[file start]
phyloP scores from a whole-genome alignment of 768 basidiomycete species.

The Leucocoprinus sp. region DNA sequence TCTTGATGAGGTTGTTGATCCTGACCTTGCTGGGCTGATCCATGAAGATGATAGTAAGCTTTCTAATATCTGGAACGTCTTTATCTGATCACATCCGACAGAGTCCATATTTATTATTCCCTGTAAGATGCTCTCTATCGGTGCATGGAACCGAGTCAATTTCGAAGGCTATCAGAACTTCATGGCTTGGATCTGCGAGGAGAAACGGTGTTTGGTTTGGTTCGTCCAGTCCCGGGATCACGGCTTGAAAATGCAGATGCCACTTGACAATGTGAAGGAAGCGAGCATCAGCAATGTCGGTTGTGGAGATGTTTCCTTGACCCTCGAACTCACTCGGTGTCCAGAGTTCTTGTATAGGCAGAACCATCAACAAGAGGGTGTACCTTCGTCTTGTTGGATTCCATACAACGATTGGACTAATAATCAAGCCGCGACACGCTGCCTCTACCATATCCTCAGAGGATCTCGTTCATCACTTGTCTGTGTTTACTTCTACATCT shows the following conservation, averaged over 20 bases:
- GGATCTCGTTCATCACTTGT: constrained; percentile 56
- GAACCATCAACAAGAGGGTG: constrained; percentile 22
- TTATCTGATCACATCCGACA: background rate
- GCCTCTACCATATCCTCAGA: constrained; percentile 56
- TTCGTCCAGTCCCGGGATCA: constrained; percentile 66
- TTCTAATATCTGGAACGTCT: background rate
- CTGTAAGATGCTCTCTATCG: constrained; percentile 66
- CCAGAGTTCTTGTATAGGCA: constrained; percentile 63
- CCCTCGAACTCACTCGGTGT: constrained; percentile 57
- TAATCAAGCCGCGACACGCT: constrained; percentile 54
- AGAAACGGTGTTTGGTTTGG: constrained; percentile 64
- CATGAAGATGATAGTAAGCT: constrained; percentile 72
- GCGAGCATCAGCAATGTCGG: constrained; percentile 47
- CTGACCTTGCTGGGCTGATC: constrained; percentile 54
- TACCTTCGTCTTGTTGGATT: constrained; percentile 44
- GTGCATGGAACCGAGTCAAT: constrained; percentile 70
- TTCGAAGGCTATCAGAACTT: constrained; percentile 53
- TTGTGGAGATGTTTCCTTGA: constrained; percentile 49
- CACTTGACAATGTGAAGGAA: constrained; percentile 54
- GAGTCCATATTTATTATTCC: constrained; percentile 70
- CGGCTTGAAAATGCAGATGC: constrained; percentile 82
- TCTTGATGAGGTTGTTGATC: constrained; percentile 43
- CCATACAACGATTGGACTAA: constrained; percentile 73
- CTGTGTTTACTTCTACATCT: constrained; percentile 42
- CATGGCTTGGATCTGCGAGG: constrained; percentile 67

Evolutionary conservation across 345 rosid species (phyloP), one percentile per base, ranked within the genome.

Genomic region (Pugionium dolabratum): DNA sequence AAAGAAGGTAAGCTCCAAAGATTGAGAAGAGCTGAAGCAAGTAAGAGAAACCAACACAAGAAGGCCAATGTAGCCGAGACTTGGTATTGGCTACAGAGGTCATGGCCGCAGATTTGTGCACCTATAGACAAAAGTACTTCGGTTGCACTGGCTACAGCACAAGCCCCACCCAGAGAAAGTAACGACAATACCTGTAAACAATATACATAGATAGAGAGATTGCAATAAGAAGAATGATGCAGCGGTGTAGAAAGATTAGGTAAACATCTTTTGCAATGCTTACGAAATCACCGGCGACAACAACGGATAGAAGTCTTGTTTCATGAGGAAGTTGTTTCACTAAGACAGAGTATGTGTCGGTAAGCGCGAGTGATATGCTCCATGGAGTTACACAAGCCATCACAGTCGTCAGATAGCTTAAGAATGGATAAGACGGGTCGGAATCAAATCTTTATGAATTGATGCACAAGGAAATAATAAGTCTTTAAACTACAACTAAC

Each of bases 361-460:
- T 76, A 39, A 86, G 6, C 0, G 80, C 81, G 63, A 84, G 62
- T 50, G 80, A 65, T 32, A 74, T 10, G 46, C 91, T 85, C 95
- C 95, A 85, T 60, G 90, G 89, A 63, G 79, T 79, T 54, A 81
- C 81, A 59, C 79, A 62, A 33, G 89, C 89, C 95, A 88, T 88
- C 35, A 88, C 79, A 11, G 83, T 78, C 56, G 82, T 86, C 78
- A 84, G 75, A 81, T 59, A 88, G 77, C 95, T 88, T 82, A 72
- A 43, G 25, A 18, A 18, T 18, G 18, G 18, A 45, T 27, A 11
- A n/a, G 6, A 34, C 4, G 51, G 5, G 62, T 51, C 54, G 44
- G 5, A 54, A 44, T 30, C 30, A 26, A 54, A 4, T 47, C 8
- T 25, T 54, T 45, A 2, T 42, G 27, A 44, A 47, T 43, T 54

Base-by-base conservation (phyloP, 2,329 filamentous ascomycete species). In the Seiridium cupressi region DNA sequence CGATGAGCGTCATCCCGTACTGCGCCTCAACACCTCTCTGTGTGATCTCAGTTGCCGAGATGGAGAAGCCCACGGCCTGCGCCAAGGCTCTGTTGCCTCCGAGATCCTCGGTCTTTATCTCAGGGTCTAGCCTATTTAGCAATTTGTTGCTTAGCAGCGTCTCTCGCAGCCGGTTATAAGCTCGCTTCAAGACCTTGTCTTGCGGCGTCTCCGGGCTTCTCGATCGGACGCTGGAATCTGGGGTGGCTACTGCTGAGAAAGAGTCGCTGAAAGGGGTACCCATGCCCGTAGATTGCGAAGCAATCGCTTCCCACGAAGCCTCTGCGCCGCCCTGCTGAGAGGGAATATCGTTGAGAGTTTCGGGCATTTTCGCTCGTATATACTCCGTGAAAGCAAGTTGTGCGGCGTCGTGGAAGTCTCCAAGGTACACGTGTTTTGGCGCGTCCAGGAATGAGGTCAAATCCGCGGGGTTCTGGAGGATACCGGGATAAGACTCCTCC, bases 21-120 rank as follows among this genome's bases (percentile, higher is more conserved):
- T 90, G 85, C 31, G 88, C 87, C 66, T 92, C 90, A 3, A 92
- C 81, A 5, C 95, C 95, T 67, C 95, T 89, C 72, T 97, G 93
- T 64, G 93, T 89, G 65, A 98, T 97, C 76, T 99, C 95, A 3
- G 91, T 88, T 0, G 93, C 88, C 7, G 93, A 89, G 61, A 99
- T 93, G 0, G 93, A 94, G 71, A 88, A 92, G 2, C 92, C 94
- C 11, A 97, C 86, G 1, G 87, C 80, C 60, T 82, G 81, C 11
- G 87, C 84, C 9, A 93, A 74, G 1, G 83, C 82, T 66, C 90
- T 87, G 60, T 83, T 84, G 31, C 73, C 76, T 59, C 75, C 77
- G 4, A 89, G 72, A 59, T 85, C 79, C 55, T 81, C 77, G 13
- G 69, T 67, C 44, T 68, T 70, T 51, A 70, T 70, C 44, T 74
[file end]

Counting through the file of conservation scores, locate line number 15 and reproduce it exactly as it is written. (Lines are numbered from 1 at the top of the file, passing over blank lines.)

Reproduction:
- GCGAGCATCAGCAATGTCGG: constrained; percentile 47